Book Review : Call Me By Your Name by André Aciman

Book Review : Call Me By Your Name by André Aciman


Call Me by Your Name is the story of a sudden and powerful romance that blossoms between an adolescent boy and a summer guest at his parents’ cliff-side mansion on the Italian Riviera. Unprepared for the consequences of their attraction, at first each feigns indifference.

But during the restless summer weeks that follow, unrelenting buried currents of obsession and fear, fascination and desire, intensify their passion as they test the charged ground between them. What grows from the depths of their spirits is a romance of scarcely six weeks’ duration and an experience that marks them for a lifetime. For what the two discover on the Riviera and during a sultry evening in Rome is the one thing both already fear they may never truly find again: total intimacy.

The psychological maneuvers that accompany attraction have seldom been more shrewdly captured than in André Aciman’s frank, unsentimental, heartrending elegy to human passion. Call Me by Your Name is clear-eyed, bare-knuckled, and ultimately unforgettable.



Feel free to click play to get the feel of what Call Me By Your Name is about : 





A Sneak Peek Into The Story :



That word, that voice, that attitude. It sounds harsh, blunt, cocky. Spoken as if the speaker does not have a care to see, or hear from you again. And that is the first thing that Elio remembers about him. You watch, Elio remembers thinking, this is how he will say goodbye to us when the time comes. With the brisk and curt, Later!

If he closes his eyes, Elio can still picture him there. Standing there with his billowy blue shirt, wide-open collar, sunglasses, straw hat, skin everywhere. He always moves with a sense of certainty, determination. Confidence. He intimidates Elio, this Oliver. This summer’s house guest seems like an unapproachable sort. Even then, though, Elio can grow to like him. And also within days, Elio will also learn to hate him.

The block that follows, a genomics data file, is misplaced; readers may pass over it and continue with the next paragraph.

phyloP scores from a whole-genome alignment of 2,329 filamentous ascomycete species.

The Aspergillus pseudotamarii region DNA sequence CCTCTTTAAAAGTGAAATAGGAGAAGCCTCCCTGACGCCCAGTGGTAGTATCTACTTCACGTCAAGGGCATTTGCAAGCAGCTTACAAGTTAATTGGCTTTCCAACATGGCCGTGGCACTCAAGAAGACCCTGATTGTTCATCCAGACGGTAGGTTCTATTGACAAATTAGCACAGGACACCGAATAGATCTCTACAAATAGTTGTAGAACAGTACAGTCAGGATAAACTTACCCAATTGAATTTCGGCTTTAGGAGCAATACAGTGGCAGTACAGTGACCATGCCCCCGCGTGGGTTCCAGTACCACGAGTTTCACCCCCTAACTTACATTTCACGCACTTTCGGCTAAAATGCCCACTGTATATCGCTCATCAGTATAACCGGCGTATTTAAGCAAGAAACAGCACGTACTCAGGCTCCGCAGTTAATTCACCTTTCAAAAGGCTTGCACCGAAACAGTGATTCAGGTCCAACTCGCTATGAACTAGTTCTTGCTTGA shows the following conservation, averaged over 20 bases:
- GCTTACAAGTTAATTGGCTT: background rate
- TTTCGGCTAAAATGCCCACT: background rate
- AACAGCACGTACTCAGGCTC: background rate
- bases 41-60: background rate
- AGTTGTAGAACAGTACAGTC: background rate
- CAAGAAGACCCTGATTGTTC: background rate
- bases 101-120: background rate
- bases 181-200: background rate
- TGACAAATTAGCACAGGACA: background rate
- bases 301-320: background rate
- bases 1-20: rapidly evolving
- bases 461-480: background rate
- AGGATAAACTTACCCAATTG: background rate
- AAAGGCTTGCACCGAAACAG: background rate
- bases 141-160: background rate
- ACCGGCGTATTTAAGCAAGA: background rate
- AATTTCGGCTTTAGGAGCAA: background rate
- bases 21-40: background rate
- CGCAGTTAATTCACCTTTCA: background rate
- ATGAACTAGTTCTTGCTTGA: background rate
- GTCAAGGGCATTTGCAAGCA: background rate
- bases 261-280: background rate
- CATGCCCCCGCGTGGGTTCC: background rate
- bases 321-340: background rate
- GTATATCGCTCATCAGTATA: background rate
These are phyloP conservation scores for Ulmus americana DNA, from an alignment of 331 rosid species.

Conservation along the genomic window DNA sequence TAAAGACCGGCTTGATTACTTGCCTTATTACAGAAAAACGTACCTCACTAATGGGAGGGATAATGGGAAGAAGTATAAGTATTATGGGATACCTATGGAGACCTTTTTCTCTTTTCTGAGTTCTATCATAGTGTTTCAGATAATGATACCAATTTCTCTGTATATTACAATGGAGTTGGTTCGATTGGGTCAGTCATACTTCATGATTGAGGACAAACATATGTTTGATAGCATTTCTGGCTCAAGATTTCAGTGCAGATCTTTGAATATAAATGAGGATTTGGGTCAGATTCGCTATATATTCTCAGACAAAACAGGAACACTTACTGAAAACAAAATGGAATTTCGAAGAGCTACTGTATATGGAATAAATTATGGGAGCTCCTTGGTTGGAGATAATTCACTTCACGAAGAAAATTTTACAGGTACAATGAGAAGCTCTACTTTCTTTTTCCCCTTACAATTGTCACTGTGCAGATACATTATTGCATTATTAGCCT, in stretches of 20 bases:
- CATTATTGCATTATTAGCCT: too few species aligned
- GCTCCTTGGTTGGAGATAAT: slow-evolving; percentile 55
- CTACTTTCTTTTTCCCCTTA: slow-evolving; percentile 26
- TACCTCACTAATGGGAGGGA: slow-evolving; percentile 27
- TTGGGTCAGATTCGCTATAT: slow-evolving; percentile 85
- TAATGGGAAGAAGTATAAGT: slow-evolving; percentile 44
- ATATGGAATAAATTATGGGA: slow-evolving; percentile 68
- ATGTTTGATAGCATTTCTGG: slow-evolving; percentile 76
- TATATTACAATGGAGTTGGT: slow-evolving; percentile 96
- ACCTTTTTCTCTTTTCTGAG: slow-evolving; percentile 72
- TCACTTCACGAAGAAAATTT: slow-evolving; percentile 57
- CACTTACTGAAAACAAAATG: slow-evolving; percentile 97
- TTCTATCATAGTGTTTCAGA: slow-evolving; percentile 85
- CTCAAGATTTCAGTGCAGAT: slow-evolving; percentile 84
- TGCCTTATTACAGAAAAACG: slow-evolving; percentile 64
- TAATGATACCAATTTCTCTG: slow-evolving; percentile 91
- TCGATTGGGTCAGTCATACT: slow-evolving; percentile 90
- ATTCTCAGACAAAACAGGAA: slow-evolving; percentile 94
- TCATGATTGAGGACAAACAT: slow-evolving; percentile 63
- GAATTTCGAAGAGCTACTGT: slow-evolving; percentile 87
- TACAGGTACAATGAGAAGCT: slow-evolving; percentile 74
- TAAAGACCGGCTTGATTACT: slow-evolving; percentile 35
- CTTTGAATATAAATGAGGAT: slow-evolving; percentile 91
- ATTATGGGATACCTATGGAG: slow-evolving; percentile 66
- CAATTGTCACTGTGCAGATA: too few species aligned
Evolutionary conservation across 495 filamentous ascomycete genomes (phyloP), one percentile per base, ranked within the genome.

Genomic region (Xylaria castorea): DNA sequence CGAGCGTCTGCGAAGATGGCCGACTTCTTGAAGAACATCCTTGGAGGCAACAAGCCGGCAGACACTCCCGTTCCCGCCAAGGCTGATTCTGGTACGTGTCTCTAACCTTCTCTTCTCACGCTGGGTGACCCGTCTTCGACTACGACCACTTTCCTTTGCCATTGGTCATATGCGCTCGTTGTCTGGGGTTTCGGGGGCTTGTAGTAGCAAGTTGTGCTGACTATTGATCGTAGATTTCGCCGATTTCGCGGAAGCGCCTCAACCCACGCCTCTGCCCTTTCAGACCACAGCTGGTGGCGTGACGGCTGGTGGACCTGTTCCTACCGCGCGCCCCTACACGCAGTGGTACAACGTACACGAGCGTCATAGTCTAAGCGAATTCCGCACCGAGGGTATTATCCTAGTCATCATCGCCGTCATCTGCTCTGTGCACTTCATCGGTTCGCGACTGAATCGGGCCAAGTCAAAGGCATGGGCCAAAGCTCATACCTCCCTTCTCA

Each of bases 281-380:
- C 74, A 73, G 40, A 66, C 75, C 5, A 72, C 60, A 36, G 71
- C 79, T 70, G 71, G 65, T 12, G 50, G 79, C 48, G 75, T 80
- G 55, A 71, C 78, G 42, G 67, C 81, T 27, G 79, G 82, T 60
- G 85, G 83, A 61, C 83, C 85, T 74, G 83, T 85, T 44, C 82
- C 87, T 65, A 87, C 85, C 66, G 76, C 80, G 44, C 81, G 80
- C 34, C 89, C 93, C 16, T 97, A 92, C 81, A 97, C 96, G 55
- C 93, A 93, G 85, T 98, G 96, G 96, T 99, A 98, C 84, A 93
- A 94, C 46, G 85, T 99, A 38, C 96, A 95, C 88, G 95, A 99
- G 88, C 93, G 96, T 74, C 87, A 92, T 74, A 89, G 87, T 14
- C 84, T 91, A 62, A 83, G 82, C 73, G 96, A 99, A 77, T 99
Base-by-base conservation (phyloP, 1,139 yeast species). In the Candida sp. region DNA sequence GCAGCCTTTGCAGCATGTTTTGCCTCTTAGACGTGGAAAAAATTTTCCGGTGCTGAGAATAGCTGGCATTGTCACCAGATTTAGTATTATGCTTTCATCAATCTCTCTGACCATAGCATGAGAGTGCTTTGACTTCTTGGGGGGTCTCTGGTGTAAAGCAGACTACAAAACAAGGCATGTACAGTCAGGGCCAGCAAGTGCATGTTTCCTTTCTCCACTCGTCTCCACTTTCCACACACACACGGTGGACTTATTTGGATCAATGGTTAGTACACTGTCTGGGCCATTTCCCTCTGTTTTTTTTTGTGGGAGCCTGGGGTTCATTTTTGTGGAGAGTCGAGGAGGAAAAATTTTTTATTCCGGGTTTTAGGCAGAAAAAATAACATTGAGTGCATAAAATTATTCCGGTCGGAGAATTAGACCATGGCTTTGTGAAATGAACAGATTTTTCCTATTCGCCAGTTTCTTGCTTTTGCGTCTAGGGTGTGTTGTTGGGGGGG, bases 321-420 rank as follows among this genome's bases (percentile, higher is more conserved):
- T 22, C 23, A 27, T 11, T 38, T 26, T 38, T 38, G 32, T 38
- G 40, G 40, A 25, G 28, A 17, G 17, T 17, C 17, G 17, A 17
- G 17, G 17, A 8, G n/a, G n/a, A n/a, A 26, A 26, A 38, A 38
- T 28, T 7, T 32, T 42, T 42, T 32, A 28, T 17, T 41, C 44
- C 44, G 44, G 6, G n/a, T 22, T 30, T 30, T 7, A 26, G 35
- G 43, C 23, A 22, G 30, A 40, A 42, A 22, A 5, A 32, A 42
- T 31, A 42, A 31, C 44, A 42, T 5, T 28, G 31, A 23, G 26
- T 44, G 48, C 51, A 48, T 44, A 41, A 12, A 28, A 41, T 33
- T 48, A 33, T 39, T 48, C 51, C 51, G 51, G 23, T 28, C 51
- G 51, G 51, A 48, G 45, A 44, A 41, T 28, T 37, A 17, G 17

call me by your name review


Every summer, Elio’s parents always take in summer guests. It is his parents’ way of helping young academics revise their manuscript before publication. For six weeks of each summer, the guest are to stay in Elio’s room. While Elio will have to move out of his bedroom to one that is much smaller down the corridor, to the one that used to belong to his grandfather. Not only does Elio’s parents want the summer guests to feel at home while they are in B., they also want them to feel as if they are a part of the family. Therefore, the summer residents are given full run of the house. They can basically do as they please. Given that they spend an hour or so a day helping Elio’s father with his correspondence and paperwork.

With Elio being the son of the professor, he was asked to show the summer guest the house and it’s surrounding area. And when the American says he wants to open a bank account in B., and then pay a visit to his Italian translator for his book, Elio decides to take him there by bike. Their conversation however, is no better on wheels than on foot.



What did one do around here?
Nothing. Wait for summer to end.
What did one do in the winter, then?
I smiled at the answer I was about to give. He got the gist and said, “Don’t tell me: wait for summer to come, right?”
I liked having my mind read.



Through their brief conversation, Elio finds out that Oliver likes to jog early in the morning. Where does one jog around here, Oliver asks. I can show you, Elio offers. But then, just as Elio is starting to warm up to him, he slaps back with a : “Later, maybe.”

Late at night, when Elio lies on his crisp, clean sheets with the breeze coming in from the open window, he finds himself thinking through their conversations. Oliver. The skin of his hands, his chest, his feet. His eyes. It finally dawn on Elio that he has all along, without seeming to, without even admitting it, already been trying – and failing – to win him over.


“How couldn’t I have known, you ask?

I know desire when I see it—and yet, this time, it slipped by completely. ”




Review :



So, let us first get this out of the way : I have watched the movie, and I have read the book. The reason why I even choose to pick the book up in the first place, was solely because of the movie. With that said, while I enjoyed the movie a lot, I cannot say the same for the book.